Purified fructose increased triglyceride levels, as expected. Honey seemed to increase triglyceride levels, but the increase was not statistically significant. This means it wasn't large enough to be sure it wasn't a result of random variation. It is possible that with a larger number of rats, honey would show a significant increase, but it is possible that if the experiment were repeated again, it would not show a difference at all. If honey fructose does raise triglyceride levels, it clearly does not raise them as much as purified fructose does.
The difference in other more important outcomes was even more striking. Purified fructose, but not honey fructose, decreased blood levels of vitamin E. This suggests that it promoted oxidative stress.
Purified fructose, but not honey, seemed to promote inflammation. The following graph shows a marker of nitric oxide. Nitric oxide is very important to blood vessel function in small amounts, but large increases are usually a sign that immune cells have been activated to create an inflammatory state.
Whoa, big increase with the purified fructose! None with the honey. Honey fructose just doesn't seem to promote inflammation the way purified fructose does.
After all this they took some heart tissue and mixed it with iron sulfate and vitamin C. The combination of high doses of iron and vitamin C can create oxidative stress. This test shows how susceptible the heart tissue would be to suffering damage in the face of oxidative stress.
Once again, purified fructose poses harm while honey fructose does not.
Oxidative stress is basically the process of polyunsaturated fatty acids (PUFAs) breaking apart like shattering glass, leaving behind shards that can then damage proteins, DNA and other molecules critical to cellular structure and function. For a basic beginner's introduction to this concept, see my new article “Precious Yet Perilous — Understanding the Essential Fatty Acids.” If you're sick of reading for the rest of the night, kudos for making it this far. I give a similar introduction to oxidative stress in my interview with Jimmy Moore. No reading required.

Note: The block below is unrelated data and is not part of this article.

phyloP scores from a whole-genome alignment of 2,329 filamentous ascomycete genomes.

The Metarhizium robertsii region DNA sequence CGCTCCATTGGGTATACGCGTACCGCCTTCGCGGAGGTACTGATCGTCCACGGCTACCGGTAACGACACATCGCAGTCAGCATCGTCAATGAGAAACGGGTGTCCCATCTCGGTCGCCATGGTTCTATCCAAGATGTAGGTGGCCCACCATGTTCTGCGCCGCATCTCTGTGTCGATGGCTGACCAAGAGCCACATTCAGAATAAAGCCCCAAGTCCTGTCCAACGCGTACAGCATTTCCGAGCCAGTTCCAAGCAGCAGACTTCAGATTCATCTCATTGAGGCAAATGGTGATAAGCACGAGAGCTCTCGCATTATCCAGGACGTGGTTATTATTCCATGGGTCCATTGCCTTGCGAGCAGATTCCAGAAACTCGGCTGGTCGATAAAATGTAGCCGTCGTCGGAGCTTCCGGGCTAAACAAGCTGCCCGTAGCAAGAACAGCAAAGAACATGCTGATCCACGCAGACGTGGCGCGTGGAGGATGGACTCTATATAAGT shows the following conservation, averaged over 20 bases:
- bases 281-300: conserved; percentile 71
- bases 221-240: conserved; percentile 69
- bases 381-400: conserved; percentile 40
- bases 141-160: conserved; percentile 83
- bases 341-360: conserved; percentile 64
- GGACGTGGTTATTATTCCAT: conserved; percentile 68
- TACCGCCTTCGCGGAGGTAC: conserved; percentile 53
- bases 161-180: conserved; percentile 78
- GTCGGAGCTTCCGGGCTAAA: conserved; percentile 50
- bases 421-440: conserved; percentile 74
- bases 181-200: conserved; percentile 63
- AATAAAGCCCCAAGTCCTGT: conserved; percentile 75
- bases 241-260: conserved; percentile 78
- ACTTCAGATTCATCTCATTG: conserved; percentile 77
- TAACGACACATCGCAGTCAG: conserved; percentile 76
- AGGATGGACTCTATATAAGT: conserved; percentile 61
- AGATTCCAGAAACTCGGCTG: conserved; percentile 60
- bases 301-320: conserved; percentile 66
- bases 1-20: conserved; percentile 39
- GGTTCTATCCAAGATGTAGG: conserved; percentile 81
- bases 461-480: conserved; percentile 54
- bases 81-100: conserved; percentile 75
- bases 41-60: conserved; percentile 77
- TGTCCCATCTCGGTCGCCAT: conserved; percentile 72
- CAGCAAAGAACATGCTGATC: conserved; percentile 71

Understanding exactly why honey fructose doesn't have the same perilous effects as purified fructose will be awfully difficult. Honey contains at least 180 different substances. Some of these are antioxidants, and others affect the intestinal flora in ways that alter systemic lipid metabolism. In future posts, I'll try to unravel this mystery.
For now, we should all consider it incredibly clear that we cannot attribute the effects of isolated fructose to the fructose in honey and fruit.
I suggest we call this type of logic “Pulling a Campbell.” We perform a reductionist study and form a “holistic” conclusion. God forbid we insist on performing a holistic study in order to form a holistic conclusion — that would be far too “reductionist.”
On the other hand, since honey is a plant food we would never catch Dr. Campbell making this particular logical error (unless, of course, he subscribes to the animal rights-oriented vegan view that honey exploits bees and is therefore an animal food). Many others, however, would certainly make the error, and we might be able to call it “pulling a paleo.” Nevertheless, Dr. Campbell is a phenomenal researcher, and has spread this type of reasoning to the far corners of the earth with his phenomenally best-selling The China Study. Call the logical error whatever you'd like; I'll let you decide.
But let's stick to science and study honey and fruit if we want to make conclusions about honey and fruit.